Ketones are an alternative energy source produced in the liver, either from stored fats or the fat we consume. 

Fats and ketones can provide up to 90% of the body’s energy needs; the other 10% comes from glucose. 

Where will you get glucose if you’re not consuming carbohydrates? 

Well, your body creates glucose through a process called gluconeogenesis, which is when the body produces its glucose.

Do you need carbs to build muscle?

Have you ever heard of a person with a carbohydrate deficiency?

Yeah, me neither.

To NEED carbs would mean that it is necessary and that it is required for muscle gains because it is essential. 

Although I love carbs, and they will always be a part of my diet, I cannot be biased. 

Nearly every study has said you don’t need carbs for muscle gains.

Carbs’ main purpose in muscle gain is to provide energy; however, your body can still get energy from protein and fats. The body also creates some amounts of glucose. 

Will this energy be enough for lifting heavy and pushing through workouts? 

No, the energy you get from carbs is unmatched. 

Are carbs necessary for building muscle? 

They aren’t, but they sure will make muscle gain a lot easier. 

Are you better off without carbs when building muscle?
You aren’t. You’re worse off without them. 

When you cut out carbs, you start to lose water that has been retained in the muscle, which makes them look fuller. 

You may start to feel unmotivated and lack the energy to work out, especially if you’re doing resistance training.  

The only scenario where a lack of carbs would actually help you is if you were going on a diet.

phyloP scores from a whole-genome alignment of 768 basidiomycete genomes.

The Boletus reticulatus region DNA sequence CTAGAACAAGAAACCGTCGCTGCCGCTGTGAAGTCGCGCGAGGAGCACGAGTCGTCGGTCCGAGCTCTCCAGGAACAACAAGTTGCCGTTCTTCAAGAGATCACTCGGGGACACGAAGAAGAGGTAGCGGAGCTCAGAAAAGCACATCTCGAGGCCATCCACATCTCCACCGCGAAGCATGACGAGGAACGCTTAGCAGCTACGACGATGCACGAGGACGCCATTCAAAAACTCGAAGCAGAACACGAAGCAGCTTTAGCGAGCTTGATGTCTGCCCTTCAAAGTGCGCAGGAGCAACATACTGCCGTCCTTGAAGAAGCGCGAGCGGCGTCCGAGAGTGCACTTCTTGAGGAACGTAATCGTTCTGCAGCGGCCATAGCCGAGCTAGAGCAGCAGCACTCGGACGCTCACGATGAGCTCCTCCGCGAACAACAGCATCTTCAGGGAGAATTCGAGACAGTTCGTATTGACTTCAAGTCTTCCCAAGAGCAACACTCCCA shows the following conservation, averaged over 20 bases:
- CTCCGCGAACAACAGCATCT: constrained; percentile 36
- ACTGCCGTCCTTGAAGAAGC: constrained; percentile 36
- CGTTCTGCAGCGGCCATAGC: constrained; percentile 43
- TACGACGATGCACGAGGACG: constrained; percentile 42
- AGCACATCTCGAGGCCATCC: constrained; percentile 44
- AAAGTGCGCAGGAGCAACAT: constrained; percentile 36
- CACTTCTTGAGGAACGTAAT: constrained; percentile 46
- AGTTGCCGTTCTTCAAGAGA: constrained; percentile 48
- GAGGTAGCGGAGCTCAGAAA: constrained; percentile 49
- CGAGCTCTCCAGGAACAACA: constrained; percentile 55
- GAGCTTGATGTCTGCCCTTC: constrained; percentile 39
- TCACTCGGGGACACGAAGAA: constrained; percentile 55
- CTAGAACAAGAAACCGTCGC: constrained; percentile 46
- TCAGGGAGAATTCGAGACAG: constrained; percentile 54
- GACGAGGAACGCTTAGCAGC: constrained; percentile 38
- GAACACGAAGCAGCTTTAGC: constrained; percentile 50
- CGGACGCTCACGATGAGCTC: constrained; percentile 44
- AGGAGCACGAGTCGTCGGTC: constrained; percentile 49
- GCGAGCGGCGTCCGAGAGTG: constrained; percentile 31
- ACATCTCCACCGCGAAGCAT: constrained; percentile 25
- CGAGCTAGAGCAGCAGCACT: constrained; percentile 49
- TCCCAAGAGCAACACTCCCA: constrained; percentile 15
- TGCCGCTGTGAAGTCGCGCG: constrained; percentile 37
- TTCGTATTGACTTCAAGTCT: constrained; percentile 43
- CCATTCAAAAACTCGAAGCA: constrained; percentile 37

Check out: How to Build THE Aesthetic Masculine Physique (Guide)

Debate on the role of carbohydrates in muscle-building 

Here are some frequently brought-up reasons why people propose that carbohydrates are required for muscle growth. 

“Carbohydrates are stored in your body intramuscularly as the energy required to lift heavy weights and push through your workouts.”

This is true; however, the body can still produce energy through other sources. But they won’t energize you the same way digesting carbs would. 

“Even a single training session at the gym can reduce muscle glycogen levels anywhere from 24 to 40%.”

This statement holds ground; however, your body will gradually restore glycogen levels. Of course, eating carbs would accelerate this process. 

A more balanced nutrition approach for optimal muscle gain 

Studies show that you can build strength and muscle without carbs, and on the other hand, studies also say that if you eat carbs, you’ll build more muscle and strength. 

So, it is clear that, although carbohydrates aren’t necessary for gaining muscle mass, you only stand to lose if you take them out of your diet. 

Why not go for a balanced nutritional diet? 

A balanced nutritional diet contains ratios of proteins, fats, and carbohydrates. If you want to maximize muscle gains, eating a ratio of these macronutrients is essential.  

These ratios depend on the type of diet you choose.

However, a good ratio if you still want to go on a low-carb diet is- 50% protein, 20% fat, and 30% carbs.  

If you eat carbohydrates, you will perform better, you’ll feel stronger, and, as a result, you will build more muscle. 

But at the end of the day, choosing a diet that makes you feel the healthiest will always be the best choice.

Faysal Tahir
Faysal Tahir